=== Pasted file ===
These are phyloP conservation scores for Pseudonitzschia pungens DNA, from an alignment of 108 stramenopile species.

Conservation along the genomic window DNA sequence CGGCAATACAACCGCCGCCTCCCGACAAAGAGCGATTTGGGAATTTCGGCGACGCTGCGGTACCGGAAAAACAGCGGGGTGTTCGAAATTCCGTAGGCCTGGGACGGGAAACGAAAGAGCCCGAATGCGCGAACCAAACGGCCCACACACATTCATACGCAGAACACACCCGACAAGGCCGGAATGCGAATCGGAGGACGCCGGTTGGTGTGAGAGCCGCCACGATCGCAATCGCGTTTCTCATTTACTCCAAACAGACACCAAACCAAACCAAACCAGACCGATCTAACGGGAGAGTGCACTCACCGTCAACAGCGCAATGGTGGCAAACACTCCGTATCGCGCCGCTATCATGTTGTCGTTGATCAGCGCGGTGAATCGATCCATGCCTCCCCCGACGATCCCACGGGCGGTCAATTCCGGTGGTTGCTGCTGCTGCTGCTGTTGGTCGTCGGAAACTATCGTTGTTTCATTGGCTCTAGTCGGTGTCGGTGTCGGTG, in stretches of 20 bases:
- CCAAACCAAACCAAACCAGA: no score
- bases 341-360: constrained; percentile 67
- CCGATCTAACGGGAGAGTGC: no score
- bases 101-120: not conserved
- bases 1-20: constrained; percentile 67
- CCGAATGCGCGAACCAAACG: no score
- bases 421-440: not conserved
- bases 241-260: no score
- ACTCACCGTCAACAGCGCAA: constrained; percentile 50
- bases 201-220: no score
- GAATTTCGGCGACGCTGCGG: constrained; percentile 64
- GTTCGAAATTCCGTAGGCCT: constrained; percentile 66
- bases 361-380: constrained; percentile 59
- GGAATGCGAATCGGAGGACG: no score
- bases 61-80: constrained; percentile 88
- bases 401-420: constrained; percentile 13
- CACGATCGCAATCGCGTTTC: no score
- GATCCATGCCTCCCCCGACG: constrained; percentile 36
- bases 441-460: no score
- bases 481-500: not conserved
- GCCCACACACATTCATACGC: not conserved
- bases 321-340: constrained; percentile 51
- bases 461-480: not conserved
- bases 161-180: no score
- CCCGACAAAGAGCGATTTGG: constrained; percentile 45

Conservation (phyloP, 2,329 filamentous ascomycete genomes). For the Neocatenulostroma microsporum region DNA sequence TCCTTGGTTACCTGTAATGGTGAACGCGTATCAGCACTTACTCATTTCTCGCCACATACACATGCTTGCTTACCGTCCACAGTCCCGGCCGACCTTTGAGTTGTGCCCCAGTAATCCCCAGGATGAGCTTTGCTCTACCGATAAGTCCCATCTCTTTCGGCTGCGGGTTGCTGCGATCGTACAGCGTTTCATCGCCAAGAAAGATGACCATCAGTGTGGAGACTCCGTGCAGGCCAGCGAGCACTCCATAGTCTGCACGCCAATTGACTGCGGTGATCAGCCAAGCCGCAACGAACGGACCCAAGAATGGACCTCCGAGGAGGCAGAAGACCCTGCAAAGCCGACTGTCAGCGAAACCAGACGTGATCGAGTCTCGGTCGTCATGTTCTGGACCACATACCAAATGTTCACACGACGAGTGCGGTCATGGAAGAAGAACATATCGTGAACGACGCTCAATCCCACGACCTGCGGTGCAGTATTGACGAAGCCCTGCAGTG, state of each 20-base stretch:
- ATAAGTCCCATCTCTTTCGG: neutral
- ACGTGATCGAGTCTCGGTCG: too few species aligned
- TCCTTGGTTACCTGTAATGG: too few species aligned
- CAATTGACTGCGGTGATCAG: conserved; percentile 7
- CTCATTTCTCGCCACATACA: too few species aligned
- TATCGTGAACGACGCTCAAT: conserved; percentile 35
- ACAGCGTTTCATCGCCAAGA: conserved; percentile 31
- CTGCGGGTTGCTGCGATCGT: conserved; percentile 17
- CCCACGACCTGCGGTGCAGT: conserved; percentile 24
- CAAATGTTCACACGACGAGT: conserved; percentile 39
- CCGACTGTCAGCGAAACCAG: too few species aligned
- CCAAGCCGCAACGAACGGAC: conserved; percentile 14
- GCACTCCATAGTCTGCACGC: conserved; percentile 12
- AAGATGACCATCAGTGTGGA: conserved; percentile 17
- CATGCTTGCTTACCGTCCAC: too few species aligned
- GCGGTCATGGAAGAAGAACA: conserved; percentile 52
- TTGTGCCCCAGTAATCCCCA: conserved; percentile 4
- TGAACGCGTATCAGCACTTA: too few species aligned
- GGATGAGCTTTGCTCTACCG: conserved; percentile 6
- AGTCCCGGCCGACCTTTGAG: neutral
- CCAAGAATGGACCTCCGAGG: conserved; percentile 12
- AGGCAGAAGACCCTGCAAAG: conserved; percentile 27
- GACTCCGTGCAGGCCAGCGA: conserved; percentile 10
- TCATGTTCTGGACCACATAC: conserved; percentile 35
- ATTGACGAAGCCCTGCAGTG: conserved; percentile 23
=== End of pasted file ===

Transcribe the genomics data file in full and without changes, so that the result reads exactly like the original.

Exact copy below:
These are phyloP conservation scores for Pseudonitzschia pungens DNA, from an alignment of 108 stramenopile species.

Conservation along the genomic window DNA sequence CGGCAATACAACCGCCGCCTCCCGACAAAGAGCGATTTGGGAATTTCGGCGACGCTGCGGTACCGGAAAAACAGCGGGGTGTTCGAAATTCCGTAGGCCTGGGACGGGAAACGAAAGAGCCCGAATGCGCGAACCAAACGGCCCACACACATTCATACGCAGAACACACCCGACAAGGCCGGAATGCGAATCGGAGGACGCCGGTTGGTGTGAGAGCCGCCACGATCGCAATCGCGTTTCTCATTTACTCCAAACAGACACCAAACCAAACCAAACCAGACCGATCTAACGGGAGAGTGCACTCACCGTCAACAGCGCAATGGTGGCAAACACTCCGTATCGCGCCGCTATCATGTTGTCGTTGATCAGCGCGGTGAATCGATCCATGCCTCCCCCGACGATCCCACGGGCGGTCAATTCCGGTGGTTGCTGCTGCTGCTGCTGTTGGTCGTCGGAAACTATCGTTGTTTCATTGGCTCTAGTCGGTGTCGGTGTCGGTG, in stretches of 20 bases:
- CCAAACCAAACCAAACCAGA: no score
- bases 341-360: constrained; percentile 67
- CCGATCTAACGGGAGAGTGC: no score
- bases 101-120: not conserved
- bases 1-20: constrained; percentile 67
- CCGAATGCGCGAACCAAACG: no score
- bases 421-440: not conserved
- bases 241-260: no score
- ACTCACCGTCAACAGCGCAA: constrained; percentile 50
- bases 201-220: no score
- GAATTTCGGCGACGCTGCGG: constrained; percentile 64
- GTTCGAAATTCCGTAGGCCT: constrained; percentile 66
- bases 361-380: constrained; percentile 59
- GGAATGCGAATCGGAGGACG: no score
- bases 61-80: constrained; percentile 88
- bases 401-420: constrained; percentile 13
- CACGATCGCAATCGCGTTTC: no score
- GATCCATGCCTCCCCCGACG: constrained; percentile 36
- bases 441-460: no score
- bases 481-500: not conserved
- GCCCACACACATTCATACGC: not conserved
- bases 321-340: constrained; percentile 51
- bases 461-480: not conserved
- bases 161-180: no score
- CCCGACAAAGAGCGATTTGG: constrained; percentile 45

Conservation (phyloP, 2,329 filamentous ascomycete genomes). For the Neocatenulostroma microsporum region DNA sequence TCCTTGGTTACCTGTAATGGTGAACGCGTATCAGCACTTACTCATTTCTCGCCACATACACATGCTTGCTTACCGTCCACAGTCCCGGCCGACCTTTGAGTTGTGCCCCAGTAATCCCCAGGATGAGCTTTGCTCTACCGATAAGTCCCATCTCTTTCGGCTGCGGGTTGCTGCGATCGTACAGCGTTTCATCGCCAAGAAAGATGACCATCAGTGTGGAGACTCCGTGCAGGCCAGCGAGCACTCCATAGTCTGCACGCCAATTGACTGCGGTGATCAGCCAAGCCGCAACGAACGGACCCAAGAATGGACCTCCGAGGAGGCAGAAGACCCTGCAAAGCCGACTGTCAGCGAAACCAGACGTGATCGAGTCTCGGTCGTCATGTTCTGGACCACATACCAAATGTTCACACGACGAGTGCGGTCATGGAAGAAGAACATATCGTGAACGACGCTCAATCCCACGACCTGCGGTGCAGTATTGACGAAGCCCTGCAGTG, state of each 20-base stretch:
- ATAAGTCCCATCTCTTTCGG: neutral
- ACGTGATCGAGTCTCGGTCG: too few species aligned
- TCCTTGGTTACCTGTAATGG: too few species aligned
- CAATTGACTGCGGTGATCAG: conserved; percentile 7
- CTCATTTCTCGCCACATACA: too few species aligned
- TATCGTGAACGACGCTCAAT: conserved; percentile 35
- ACAGCGTTTCATCGCCAAGA: conserved; percentile 31
- CTGCGGGTTGCTGCGATCGT: conserved; percentile 17
- CCCACGACCTGCGGTGCAGT: conserved; percentile 24
- CAAATGTTCACACGACGAGT: conserved; percentile 39
- CCGACTGTCAGCGAAACCAG: too few species aligned
- CCAAGCCGCAACGAACGGAC: conserved; percentile 14
- GCACTCCATAGTCTGCACGC: conserved; percentile 12
- AAGATGACCATCAGTGTGGA: conserved; percentile 17
- CATGCTTGCTTACCGTCCAC: too few species aligned
- GCGGTCATGGAAGAAGAACA: conserved; percentile 52
- TTGTGCCCCAGTAATCCCCA: conserved; percentile 4
- TGAACGCGTATCAGCACTTA: too few species aligned
- GGATGAGCTTTGCTCTACCG: conserved; percentile 6
- AGTCCCGGCCGACCTTTGAG: neutral
- CCAAGAATGGACCTCCGAGG: conserved; percentile 12
- AGGCAGAAGACCCTGCAAAG: conserved; percentile 27
- GACTCCGTGCAGGCCAGCGA: conserved; percentile 10
- TCATGTTCTGGACCACATAC: conserved; percentile 35
- ATTGACGAAGCCCTGCAGTG: conserved; percentile 23